Jack White and John Mayer no longer share a hairstyle. Mayer recently abandoned the floppy mop that both pale-skinned, chinchilla-eyed guitar stars sported for years, letting celebrity stylist Sally Hershberger give him a towering inferno not unlike Lyle Lovett's. No longer is there a visible mark of the bond between these two seemingly disparate characters. Yet they're still separated at birth -- specifically, the birth of the blues.
Mayer, who makes his headlining debut stand at the venerable Hollywood Bowl today and Sunday, and White, who returns to the fore June 19 with the release of "Icky Thump," the jam-kicking sixth album from his garage blues duo, the White Stripes, aren't an obvious pair.
One is a technocrat and tradition-bearer who'd like nothing more than to have a standing lunch date with Eric Clapton. The other is a radical, burning through layers of pop fashion and convention to reach rock's primordial ooze. A Mayer fan might enjoy White's palate-cleansing attack now and then, but it's nearly impossible to imagine White Stripes loyalists tolerating Mayer's politesse.
And yet, like many mythic warring brothers -- archangels Michael and Lucifer, Cain and Abel, Bobby and J.R. Ewing -- these two are linked within a dichotomy. Both have fought for the survival of guitar-based, blues-rooted music after hip-hop, country and candy pop kicked rock to the curb.
Both have staked their reputations on hot guitar playing and sing with an androgynous expressiveness that women and men find sympathetic. White's songwriting is grandiose and Mayer's is modestly ruminative; Jack gets called a feminist while Mayer's mostly known as a seducer. But both are definitive male rockers, caught up in that old hero's journey toward self-definition in which womankind -- Jack's white moon, John's wonderland -- represents a treacherous frontier to be alternately revered and conquered.
Musically, lyrically, philosophically, Mayer and White are quoting from the same blues-rock bible. They diverge at the point where the music itself -- or really, our ideas about what that music should stand for -- splits into two streams.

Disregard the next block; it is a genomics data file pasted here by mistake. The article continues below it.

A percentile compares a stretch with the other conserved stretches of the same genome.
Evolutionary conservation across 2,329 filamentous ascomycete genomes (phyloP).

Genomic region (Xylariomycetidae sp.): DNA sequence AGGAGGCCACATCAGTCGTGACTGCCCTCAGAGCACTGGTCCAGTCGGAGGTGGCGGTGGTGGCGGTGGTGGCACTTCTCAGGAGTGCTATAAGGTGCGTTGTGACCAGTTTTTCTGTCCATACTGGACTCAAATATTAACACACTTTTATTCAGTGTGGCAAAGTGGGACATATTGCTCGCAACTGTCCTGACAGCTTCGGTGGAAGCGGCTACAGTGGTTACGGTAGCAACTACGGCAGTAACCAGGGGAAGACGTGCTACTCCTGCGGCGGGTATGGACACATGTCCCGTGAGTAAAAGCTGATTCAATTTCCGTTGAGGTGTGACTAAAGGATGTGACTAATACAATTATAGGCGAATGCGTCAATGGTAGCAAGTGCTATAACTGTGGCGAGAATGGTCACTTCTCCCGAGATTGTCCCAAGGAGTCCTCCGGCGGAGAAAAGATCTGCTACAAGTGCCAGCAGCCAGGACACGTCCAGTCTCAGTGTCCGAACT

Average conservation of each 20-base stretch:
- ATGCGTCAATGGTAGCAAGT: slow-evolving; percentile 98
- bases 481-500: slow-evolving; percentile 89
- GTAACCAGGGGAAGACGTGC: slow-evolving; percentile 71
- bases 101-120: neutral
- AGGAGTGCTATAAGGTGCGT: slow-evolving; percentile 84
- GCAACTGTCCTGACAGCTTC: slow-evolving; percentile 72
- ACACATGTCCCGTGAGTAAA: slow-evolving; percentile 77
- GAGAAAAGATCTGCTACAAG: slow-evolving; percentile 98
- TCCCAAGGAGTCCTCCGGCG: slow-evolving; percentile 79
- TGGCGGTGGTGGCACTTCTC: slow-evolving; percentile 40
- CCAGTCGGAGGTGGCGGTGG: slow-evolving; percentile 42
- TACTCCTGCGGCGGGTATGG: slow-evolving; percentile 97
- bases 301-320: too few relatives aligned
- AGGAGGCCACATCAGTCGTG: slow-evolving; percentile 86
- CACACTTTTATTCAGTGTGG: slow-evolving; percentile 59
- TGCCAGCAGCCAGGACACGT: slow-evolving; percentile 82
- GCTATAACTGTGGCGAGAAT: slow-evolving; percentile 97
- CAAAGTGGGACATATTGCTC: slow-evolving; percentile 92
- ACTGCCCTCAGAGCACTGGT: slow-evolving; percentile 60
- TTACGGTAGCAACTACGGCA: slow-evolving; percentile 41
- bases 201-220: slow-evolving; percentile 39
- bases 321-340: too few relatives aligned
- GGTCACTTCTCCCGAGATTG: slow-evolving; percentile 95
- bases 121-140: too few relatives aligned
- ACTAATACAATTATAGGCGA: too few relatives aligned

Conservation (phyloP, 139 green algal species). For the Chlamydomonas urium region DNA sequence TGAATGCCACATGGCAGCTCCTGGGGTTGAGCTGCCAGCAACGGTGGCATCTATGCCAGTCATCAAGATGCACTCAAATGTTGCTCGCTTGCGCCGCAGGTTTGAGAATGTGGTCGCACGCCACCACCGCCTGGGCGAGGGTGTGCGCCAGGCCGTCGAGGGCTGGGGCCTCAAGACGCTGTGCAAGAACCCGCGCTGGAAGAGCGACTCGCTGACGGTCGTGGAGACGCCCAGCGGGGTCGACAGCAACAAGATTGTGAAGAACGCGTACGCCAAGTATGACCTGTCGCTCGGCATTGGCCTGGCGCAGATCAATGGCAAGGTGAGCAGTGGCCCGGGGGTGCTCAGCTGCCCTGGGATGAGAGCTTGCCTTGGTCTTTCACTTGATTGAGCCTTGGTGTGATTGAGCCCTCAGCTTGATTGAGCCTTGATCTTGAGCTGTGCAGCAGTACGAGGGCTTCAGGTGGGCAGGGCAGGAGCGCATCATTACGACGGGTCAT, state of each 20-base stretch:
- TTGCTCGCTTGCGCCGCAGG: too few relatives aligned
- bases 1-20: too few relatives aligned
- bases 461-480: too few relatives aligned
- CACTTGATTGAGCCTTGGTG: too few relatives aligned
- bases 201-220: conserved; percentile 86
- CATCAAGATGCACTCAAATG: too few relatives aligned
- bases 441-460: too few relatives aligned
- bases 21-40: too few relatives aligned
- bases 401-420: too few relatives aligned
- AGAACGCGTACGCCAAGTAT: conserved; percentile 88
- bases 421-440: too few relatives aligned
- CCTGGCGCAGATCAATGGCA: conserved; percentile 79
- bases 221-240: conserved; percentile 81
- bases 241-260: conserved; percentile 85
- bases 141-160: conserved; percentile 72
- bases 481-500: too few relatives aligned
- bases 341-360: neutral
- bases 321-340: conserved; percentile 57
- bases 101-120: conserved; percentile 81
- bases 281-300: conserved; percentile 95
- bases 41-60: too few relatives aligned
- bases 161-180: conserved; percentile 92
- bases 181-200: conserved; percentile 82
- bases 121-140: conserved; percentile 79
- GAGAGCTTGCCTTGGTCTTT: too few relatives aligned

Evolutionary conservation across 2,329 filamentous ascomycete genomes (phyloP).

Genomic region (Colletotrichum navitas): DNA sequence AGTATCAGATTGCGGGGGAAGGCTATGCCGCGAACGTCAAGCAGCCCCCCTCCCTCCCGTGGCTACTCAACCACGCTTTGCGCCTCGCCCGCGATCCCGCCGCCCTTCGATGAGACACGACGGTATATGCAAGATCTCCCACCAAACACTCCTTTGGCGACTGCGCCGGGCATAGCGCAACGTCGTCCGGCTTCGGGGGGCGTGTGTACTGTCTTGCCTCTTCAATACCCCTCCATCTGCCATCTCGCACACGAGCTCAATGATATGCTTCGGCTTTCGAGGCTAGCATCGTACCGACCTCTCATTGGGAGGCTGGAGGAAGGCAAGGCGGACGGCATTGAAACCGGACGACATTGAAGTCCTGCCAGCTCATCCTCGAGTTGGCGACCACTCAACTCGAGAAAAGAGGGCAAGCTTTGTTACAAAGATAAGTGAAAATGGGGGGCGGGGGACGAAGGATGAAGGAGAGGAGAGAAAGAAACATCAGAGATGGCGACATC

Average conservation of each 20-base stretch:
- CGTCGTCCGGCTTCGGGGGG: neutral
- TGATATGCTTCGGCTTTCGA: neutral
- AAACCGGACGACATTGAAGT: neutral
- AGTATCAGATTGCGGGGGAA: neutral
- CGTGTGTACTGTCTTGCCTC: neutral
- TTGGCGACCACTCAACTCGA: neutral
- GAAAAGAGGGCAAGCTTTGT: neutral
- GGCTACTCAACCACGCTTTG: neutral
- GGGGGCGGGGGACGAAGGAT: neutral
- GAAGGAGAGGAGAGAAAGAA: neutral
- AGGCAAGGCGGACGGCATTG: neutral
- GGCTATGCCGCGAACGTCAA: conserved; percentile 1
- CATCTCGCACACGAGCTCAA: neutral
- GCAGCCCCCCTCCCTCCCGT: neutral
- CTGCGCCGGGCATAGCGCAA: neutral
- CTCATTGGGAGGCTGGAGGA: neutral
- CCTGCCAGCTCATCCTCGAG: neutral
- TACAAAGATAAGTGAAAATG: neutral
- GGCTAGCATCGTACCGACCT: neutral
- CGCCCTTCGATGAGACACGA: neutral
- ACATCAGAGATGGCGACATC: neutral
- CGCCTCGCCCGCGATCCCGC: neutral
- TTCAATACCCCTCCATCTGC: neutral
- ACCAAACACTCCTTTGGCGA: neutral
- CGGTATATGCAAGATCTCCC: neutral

Mayer has taken the path of urbanity, updating the blues sound to suit contemporary ears, as successful bluesmen from B.B. King to Robert Cray to Clapton have done. White turned toward primitivism, upholding the idea of blues as a conduit to the psyche's primal scenes -- the same nightmare playground Led Zeppelin and the Rolling Stones discovered in the music of Robert Johnson and Howlin' Wolf.
You can hear this split in the way Mayer and White play their guitars. Both men stress the dialogue between their singing voices and their instruments, using elaborate licks and clever chord progressions to weave patterns between the two. Mayer, the crooner, tends to play with a supple, open tone, letting his notes ring forward in harmonic resonance. White, the yowler, punishes his instrument, squeezing the fret board and shaking his guitar's body to produce startling torrents of noise. Both sounds are carefully conceptualized and executed, but one sounds organic while the other foregrounds sleight of hand.
Is one sound truer to the blues? Not really. Since its inception, the music has made room for suave virtuosos and outrageous showmen. Many greats incorporated a bit of both roles. That's harder to do now that, for many listeners, the blues has become more an idea than a living thing; subtleties have a hard time surviving that transition. It's interesting, then, that Mayer and White have been inching just a bit closer to each other of late, the slowhand picking up some flash and the demon-slayer starting to relax.
Like every previous White Stripes record, "Icky Thump" is a rollicking trip into White's baroque imagination. After much keyboard noodling on 2005's "Get Behind Me Satan" and a constructive lesson in sharing with the Raconteurs, White has recommitted to his ax, and the payoff is huge. White has sometimes been so forceful in executing his mini-maximalist vision that he has strangled the creative spirit out of his sound, but on "Icky Thump" he sounds comfortable, even good-humored -- not demanding the music-geek community's inevitable four stars, but easily attaining them.
He's still a total fabulist. With drummer Meg White, his Sancho Panza, steadfastly following his cues, White stomps like a wired Quixote through new picaresque tableaux: the spaghetti-western Mexico of the title track and the kitschy 1950s cover, "Conquest"; the Scottish Highlands, on the bagpipe-strewn "Prickly Thorn, but Sweetly Worn"; Bob Dylan's closet, on "300 m.p.h. Torrential Outpour Blues," a virtual rewrite of the bard's "Just Like Tom Thumb's Blues."
Best are the stompers "Little Cream Soda" and "Rag and Bone," which indulge in blues cliches with a wink and a shrug, as if White has finally realized that the primal scenes he keeps mining are made of nothing more than junk and cardboard. Putting down the drama, White sounds like a free man for once, though he's still a long way from natural.
Leave natural to Mayer. His Hollywood Bowl shows will likely bring out his showier side -- something he's tried to cultivate in the studio, but without much luck given his unwavering fondness for whispering prettily into listeners' ears. Recent live recordings show him executing those smooth moves with more of a strut, though, and now that Rolling Stone has declared him one of the "new guitar gods," he has something to prove.
Maybe that new hairdo will actually inspire him to go where he never went with the mop: into his own demon-slayer fantasy.